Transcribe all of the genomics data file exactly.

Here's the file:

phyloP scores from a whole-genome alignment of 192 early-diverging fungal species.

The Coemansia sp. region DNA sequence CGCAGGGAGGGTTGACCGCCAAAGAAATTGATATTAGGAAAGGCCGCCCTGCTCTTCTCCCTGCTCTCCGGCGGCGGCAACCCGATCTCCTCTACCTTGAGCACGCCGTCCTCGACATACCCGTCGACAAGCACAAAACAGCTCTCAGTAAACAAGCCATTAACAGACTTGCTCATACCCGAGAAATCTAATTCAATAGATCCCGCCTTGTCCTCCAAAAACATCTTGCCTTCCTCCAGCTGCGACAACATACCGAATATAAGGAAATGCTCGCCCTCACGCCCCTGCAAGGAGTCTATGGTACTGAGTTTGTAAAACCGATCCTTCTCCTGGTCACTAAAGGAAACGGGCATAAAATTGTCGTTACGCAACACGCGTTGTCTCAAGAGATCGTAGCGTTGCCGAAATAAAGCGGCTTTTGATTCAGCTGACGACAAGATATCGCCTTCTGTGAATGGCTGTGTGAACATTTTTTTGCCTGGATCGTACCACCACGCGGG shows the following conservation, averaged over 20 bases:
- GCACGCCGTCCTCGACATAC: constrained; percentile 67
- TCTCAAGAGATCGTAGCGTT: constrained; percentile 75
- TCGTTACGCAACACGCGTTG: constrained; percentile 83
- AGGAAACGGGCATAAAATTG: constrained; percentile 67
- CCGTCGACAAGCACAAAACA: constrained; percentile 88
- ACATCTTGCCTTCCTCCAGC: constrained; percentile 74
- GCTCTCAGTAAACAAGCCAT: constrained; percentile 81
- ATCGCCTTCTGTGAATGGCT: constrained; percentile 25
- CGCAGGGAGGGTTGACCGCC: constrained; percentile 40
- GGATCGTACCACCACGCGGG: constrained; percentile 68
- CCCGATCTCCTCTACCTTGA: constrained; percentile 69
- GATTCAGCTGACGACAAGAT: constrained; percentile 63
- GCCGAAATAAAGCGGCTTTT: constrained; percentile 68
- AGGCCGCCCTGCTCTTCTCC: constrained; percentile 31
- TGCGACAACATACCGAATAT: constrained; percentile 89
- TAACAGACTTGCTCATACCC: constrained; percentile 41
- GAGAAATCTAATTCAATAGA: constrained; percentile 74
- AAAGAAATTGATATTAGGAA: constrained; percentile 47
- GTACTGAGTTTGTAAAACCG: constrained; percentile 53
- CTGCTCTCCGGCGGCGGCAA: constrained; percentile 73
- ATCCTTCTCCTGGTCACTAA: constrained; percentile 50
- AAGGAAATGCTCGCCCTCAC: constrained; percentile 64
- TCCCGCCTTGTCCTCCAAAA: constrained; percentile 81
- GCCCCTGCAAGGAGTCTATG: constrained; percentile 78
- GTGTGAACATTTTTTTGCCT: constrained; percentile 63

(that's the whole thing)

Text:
phyloP scores from a whole-genome alignment of 192 early-diverging fungal species.

The Coemansia sp. region DNA sequence CGCAGGGAGGGTTGACCGCCAAAGAAATTGATATTAGGAAAGGCCGCCCTGCTCTTCTCCCTGCTCTCCGGCGGCGGCAACCCGATCTCCTCTACCTTGAGCACGCCGTCCTCGACATACCCGTCGACAAGCACAAAACAGCTCTCAGTAAACAAGCCATTAACAGACTTGCTCATACCCGAGAAATCTAATTCAATAGATCCCGCCTTGTCCTCCAAAAACATCTTGCCTTCCTCCAGCTGCGACAACATACCGAATATAAGGAAATGCTCGCCCTCACGCCCCTGCAAGGAGTCTATGGTACTGAGTTTGTAAAACCGATCCTTCTCCTGGTCACTAAAGGAAACGGGCATAAAATTGTCGTTACGCAACACGCGTTGTCTCAAGAGATCGTAGCGTTGCCGAAATAAAGCGGCTTTTGATTCAGCTGACGACAAGATATCGCCTTCTGTGAATGGCTGTGTGAACATTTTTTTGCCTGGATCGTACCACCACGCGGG shows the following conservation, averaged over 20 bases:
- GCACGCCGTCCTCGACATAC: constrained; percentile 67
- TCTCAAGAGATCGTAGCGTT: constrained; percentile 75
- TCGTTACGCAACACGCGTTG: constrained; percentile 83
- AGGAAACGGGCATAAAATTG: constrained; percentile 67
- CCGTCGACAAGCACAAAACA: constrained; percentile 88
- ACATCTTGCCTTCCTCCAGC: constrained; percentile 74
- GCTCTCAGTAAACAAGCCAT: constrained; percentile 81
- ATCGCCTTCTGTGAATGGCT: constrained; percentile 25
- CGCAGGGAGGGTTGACCGCC: constrained; percentile 40
- GGATCGTACCACCACGCGGG: constrained; percentile 68
- CCCGATCTCCTCTACCTTGA: constrained; percentile 69
- GATTCAGCTGACGACAAGAT: constrained; percentile 63
- GCCGAAATAAAGCGGCTTTT: constrained; percentile 68
- AGGCCGCCCTGCTCTTCTCC: constrained; percentile 31
- TGCGACAACATACCGAATAT: constrained; percentile 89
- TAACAGACTTGCTCATACCC: constrained; percentile 41
- GAGAAATCTAATTCAATAGA: constrained; percentile 74
- AAAGAAATTGATATTAGGAA: constrained; percentile 47
- GTACTGAGTTTGTAAAACCG: constrained; percentile 53
- CTGCTCTCCGGCGGCGGCAA: constrained; percentile 73
- ATCCTTCTCCTGGTCACTAA: constrained; percentile 50
- AAGGAAATGCTCGCCCTCAC: constrained; percentile 64
- TCCCGCCTTGTCCTCCAAAA: constrained; percentile 81
- GCCCCTGCAAGGAGTCTATG: constrained; percentile 78
- GTGTGAACATTTTTTTGCCT: constrained; percentile 63